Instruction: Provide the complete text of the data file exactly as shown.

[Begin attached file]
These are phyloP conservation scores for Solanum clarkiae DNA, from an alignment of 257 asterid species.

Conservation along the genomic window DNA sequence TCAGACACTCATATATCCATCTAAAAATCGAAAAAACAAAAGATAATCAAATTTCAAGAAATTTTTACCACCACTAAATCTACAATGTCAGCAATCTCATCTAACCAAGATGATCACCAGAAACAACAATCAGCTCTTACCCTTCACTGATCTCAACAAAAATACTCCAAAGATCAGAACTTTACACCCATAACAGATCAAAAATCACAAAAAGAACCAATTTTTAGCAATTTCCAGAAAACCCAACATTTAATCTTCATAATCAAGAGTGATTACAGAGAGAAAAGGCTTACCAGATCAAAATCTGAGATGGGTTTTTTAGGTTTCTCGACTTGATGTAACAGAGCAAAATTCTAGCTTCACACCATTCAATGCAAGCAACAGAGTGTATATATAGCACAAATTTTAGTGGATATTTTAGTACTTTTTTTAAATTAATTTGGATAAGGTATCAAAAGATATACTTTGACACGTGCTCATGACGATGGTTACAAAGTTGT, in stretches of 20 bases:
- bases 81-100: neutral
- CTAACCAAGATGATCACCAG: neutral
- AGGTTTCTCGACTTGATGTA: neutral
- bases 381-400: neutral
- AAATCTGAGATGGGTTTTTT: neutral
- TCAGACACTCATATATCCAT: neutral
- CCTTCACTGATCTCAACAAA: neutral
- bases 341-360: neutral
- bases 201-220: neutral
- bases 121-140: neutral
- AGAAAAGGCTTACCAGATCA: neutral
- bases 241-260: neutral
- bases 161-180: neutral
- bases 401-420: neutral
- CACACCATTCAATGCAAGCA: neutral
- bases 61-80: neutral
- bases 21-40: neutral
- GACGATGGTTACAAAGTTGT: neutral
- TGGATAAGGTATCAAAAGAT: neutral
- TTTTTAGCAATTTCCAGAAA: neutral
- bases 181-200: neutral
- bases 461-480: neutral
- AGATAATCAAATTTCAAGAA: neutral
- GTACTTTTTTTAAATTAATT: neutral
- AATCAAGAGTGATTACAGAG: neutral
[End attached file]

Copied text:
These are phyloP conservation scores for Solanum clarkiae DNA, from an alignment of 257 asterid species.

Conservation along the genomic window DNA sequence TCAGACACTCATATATCCATCTAAAAATCGAAAAAACAAAAGATAATCAAATTTCAAGAAATTTTTACCACCACTAAATCTACAATGTCAGCAATCTCATCTAACCAAGATGATCACCAGAAACAACAATCAGCTCTTACCCTTCACTGATCTCAACAAAAATACTCCAAAGATCAGAACTTTACACCCATAACAGATCAAAAATCACAAAAAGAACCAATTTTTAGCAATTTCCAGAAAACCCAACATTTAATCTTCATAATCAAGAGTGATTACAGAGAGAAAAGGCTTACCAGATCAAAATCTGAGATGGGTTTTTTAGGTTTCTCGACTTGATGTAACAGAGCAAAATTCTAGCTTCACACCATTCAATGCAAGCAACAGAGTGTATATATAGCACAAATTTTAGTGGATATTTTAGTACTTTTTTTAAATTAATTTGGATAAGGTATCAAAAGATATACTTTGACACGTGCTCATGACGATGGTTACAAAGTTGT, in stretches of 20 bases:
- bases 81-100: neutral
- CTAACCAAGATGATCACCAG: neutral
- AGGTTTCTCGACTTGATGTA: neutral
- bases 381-400: neutral
- AAATCTGAGATGGGTTTTTT: neutral
- TCAGACACTCATATATCCAT: neutral
- CCTTCACTGATCTCAACAAA: neutral
- bases 341-360: neutral
- bases 201-220: neutral
- bases 121-140: neutral
- AGAAAAGGCTTACCAGATCA: neutral
- bases 241-260: neutral
- bases 161-180: neutral
- bases 401-420: neutral
- CACACCATTCAATGCAAGCA: neutral
- bases 61-80: neutral
- bases 21-40: neutral
- GACGATGGTTACAAAGTTGT: neutral
- TGGATAAGGTATCAAAAGAT: neutral
- TTTTTAGCAATTTCCAGAAA: neutral
- bases 181-200: neutral
- bases 461-480: neutral
- AGATAATCAAATTTCAAGAA: neutral
- GTACTTTTTTTAAATTAATT: neutral
- AATCAAGAGTGATTACAGAG: neutral